Drag Finishing: Surface Finishing of Delicate Parts

 For complex parts with high surface finish specs, production deburring and surface prep can be done using the Drag Finishing process.

Article From: 4/20/2009 Production Machining, from Rosler Metal Finishing

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Shown are knee implants in different finish stages. Drag finishing is especially useful for complex parts that must not have nicks or mars on their surface.

This chart shows drag finishing cycle times relative to other mass finishing methods. It can be as much as 40 times faster than vibratory finishing and 4 to 5 times faster than centrifugal (high energy finishing).

Drag finishing machines are scalable to production requirements. This is a mini drag machine for low volume parts finishing.

This schematic shows parts mounted to a carousel, which drags the parts through a circular bowl filled with grinding or polishing media. Speed of the parts rotation and pressure of the media are controllable, making this system an efficient finishing method.

Drag finishing is a specialized version of mass or vibratory finishing. It is different in that the parts to be deburred and finished are mechanically dragged through the media while attached to fixtures. This prevents the parts from contacting each other.

Mechanical surface finishing, also known as mass finishing or vibratory finishing, is a technology that has been around for more than 6 decades. Its applications range from burr removal, putting a radius on sharp edges, and degreasing and de-rusting/de-scaling of metal parts all the way to high-gloss polishing of metal components. This technology is generally associated with vibratory tumblers, centrifugal barrels or centrifugal disk machines.

Usually, such finishing systems consist of a work bowl filled with a mix of grinding or polishing media and the parts that need to be finished. By way of vibration or centrifugal force, the mass of media and parts is put into motion. The constant “rubbing” of media on parts over a certain period of time—from a few minutes to several hours—is producing the desired surface finish.

In recent years, “drag finishing” has become a popular alternative for surface finishing of high value and somewhat delicate metal components. Like pushing a plow through the soil and, thus, polishing its blade, in drag finishing systems the parts mounted to a carousel—that in turn is equipped with multiple workstations—are “dragged” through a circular work bowl filled with grinding or polishing media.

 

Pressure and Speed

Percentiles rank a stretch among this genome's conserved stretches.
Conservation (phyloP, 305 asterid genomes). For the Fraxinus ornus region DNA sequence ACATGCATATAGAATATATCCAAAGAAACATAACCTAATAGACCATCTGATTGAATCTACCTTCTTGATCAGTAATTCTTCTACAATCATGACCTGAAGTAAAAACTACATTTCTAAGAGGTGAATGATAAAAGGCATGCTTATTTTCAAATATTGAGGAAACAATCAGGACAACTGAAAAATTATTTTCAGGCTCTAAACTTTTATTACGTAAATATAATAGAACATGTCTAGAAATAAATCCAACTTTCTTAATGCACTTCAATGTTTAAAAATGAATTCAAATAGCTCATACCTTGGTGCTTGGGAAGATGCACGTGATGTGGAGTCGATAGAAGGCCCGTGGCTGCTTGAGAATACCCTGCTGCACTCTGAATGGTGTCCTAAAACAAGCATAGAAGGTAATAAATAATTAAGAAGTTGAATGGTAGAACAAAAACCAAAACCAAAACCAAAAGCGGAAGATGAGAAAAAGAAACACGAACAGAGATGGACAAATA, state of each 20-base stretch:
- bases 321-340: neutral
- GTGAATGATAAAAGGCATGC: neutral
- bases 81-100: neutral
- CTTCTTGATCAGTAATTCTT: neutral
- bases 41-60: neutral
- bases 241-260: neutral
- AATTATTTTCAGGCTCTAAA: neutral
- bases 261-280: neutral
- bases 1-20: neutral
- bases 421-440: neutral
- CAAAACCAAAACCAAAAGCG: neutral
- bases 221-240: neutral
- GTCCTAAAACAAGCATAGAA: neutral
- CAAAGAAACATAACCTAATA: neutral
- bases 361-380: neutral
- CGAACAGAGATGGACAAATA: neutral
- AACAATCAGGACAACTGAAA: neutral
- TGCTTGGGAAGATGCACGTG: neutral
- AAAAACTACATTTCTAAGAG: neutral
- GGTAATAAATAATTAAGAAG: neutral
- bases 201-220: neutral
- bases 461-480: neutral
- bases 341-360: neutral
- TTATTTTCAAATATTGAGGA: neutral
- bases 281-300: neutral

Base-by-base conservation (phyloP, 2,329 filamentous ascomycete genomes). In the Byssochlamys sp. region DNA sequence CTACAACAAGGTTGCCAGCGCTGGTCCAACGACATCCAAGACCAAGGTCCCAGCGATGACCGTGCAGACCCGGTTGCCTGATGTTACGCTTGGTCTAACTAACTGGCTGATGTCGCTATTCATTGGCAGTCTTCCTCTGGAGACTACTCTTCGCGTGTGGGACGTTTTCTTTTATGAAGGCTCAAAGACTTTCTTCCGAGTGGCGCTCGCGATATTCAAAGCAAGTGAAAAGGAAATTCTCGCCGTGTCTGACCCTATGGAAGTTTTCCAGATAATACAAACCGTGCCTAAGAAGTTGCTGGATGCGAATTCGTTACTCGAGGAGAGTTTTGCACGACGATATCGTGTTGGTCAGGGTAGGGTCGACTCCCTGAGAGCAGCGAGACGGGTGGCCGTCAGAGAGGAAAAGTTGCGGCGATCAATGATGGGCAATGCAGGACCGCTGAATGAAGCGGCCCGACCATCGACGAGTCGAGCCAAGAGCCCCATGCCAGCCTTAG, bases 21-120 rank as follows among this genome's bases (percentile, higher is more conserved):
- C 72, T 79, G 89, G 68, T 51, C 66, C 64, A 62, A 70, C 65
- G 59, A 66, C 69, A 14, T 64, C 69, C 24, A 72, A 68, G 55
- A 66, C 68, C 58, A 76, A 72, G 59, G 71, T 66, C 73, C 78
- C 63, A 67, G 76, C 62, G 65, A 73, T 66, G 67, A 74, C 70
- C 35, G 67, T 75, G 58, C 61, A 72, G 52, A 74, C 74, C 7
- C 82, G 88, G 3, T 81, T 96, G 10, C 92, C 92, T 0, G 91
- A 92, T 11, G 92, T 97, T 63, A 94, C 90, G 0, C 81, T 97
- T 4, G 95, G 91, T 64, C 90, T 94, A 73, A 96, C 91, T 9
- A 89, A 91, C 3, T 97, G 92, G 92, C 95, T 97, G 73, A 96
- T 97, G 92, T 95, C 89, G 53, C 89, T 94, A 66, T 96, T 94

Mass finishing is all about pressure and speed. The higher the pressure exerted by the media on the parts, and the faster the media “rubs” on the parts, the faster the desired finishing results can be achieved. In this respect, drag finishing is standing out above other finishing methods: Because of the high speed at which the parts are dragged through the media and the high pressure generated, drag finishing works 40 times faster compared with vibratory systems and about 4 to 5 times faster than high energy systems. Frequently, because of its high speed and high pressure, drag finishing is the optimum mass finishing method to produce a satisfactory finish. This is especially true for parts made from hard-to-machine, “tough” metals like high-alloy steel (stainless, titanium, Inconel, and so on), tool steel or parts with a high surface hardness.

 

No Part-on-Part Contact

The outstanding characteristic of drag finishing is that the parts are individually mounted onto the workstations of the carousel. Depending on the machine size, the carousel is usually equipped with four to 12 workstations. Each workstation may be loaded with one or multiple parts.

Compared with conventional mass finishing systems where the parts are free-floating in the media, in drag finishing systems, the parts—being individually attached to the workstations—can never touch during the finishing process. This prevents part-on-part contact and, therefore, nicking or marring of the finish.

To individually mount the parts to the workstations requires special parts fixtures. Frequently, the design of these parts fixtures poses an engineering challenge. But the payoff is worth the effort because it produces consistent and totally repeatable surface finishes without the danger of the parts ever touching and, therefore, possibly nicking each other.

Aggressive Deburring to High-Gloss Polish